Leading on Innovation
Our top tips – leaders of innovation…
- focus minds by saying where innovation is needed
- are approachable to staff so they can hear ‘the next big idea’
- go back to the shop floor to see what customers and staff are saying
- reflect on the conditions within which staff and partners work: what might be holding innovation back?
- are decisive and use their authority to remove blockers to new ideas getting off the ground
- support and defend experiments – explain why and explain how, provide top-cover
For more top tips, read this great article on Lifehack.
How important is leadership?
The importance of leadership in creating a culture that supports innovation amongst staff and partner organisations cannot be overstated. A recent cross-sectoral survey of the drivers for innovation in organisations ranked ‘Leaders modelling behaviours that encourage innovation’ as one of the top three catalysts for innovation.
People respond more to what people do rather than what they say. The rumour mill is often the best communications channel in an organisation and a story doing the rounds about how a senior manager backed a new idea or bucked ‘business as usual’ could be a powerful way of starting a buzz.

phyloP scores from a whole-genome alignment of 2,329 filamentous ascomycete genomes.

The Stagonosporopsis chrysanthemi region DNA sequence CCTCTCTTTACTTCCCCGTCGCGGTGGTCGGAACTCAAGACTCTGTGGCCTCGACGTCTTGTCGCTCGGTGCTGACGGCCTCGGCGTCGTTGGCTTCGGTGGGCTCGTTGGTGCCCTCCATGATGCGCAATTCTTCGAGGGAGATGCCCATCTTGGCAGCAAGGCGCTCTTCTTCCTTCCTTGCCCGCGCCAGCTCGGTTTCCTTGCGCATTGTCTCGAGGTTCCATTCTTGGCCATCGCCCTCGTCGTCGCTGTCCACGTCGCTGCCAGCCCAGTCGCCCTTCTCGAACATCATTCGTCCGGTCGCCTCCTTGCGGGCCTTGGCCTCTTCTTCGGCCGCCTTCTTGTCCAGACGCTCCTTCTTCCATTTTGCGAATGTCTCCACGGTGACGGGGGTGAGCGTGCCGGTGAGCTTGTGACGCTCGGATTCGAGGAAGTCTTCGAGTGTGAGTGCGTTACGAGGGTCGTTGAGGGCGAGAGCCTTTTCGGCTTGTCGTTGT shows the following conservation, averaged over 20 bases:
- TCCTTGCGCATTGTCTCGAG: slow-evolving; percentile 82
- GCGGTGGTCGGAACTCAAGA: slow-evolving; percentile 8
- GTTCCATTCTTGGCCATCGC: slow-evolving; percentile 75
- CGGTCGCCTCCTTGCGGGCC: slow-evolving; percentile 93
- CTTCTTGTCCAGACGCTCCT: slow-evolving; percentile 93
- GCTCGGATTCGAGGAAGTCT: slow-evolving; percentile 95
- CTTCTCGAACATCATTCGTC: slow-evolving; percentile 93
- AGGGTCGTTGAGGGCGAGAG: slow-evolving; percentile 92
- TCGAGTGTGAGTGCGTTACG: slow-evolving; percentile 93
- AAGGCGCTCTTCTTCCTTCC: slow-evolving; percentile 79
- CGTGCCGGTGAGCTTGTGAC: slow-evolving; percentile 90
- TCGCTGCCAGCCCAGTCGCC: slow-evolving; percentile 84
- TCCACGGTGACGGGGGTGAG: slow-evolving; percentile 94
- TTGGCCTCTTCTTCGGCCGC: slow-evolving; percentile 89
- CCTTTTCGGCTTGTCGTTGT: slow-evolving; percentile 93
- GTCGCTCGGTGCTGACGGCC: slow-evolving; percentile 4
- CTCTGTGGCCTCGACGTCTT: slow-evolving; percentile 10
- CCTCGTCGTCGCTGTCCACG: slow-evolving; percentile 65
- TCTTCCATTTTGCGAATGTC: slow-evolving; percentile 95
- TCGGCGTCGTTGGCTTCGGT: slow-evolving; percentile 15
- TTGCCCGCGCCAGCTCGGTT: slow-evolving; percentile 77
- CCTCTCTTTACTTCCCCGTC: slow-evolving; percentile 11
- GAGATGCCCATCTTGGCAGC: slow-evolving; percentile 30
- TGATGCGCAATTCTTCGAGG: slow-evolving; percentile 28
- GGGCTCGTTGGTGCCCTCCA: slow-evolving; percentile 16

The pro-innovation leader focuses creative energies by saying where innovation is needed, generates positive energy and optimism and seeks out and shares ideas. It is no coincidence that some of the most innovative organisations have flat management structures and some of the lowest leadership distances in the world.
A leader of innovation recognises that some of the best ideas will be from those who are closest to the action on the ground:
A leader of innovation will also strive to make connections beyond their organisation and will recognise that collaboration can bring new insights and opportunities in solving complex problems. Robin Hambleton, Professor of City Leadership at University of the West of England, offers a ‘place based’ model of leadership between elected politicians, executive leaders and community leaders to reframe priorities and take a more systemic approach to tackling local challenges.
By creating opportunities for collaboration a leader can bring together different perspectives for finding new approaches to tackling stubborn problems.
Leading Successful Service Design
This online guidance framework is intended primarily as an overview for senior managers from all professions, who are leading teams taking on complex projects.
It offers a stage-by-stage approach to service design, with critical questions to ask, and the key tools you might use, such as checklists and templates.
This framework is not supposed to be slavishly followed, but rather is intended to provide a useful framework that can be adapted as appropriate to a wide variety of projects, activities, challenges and outputs.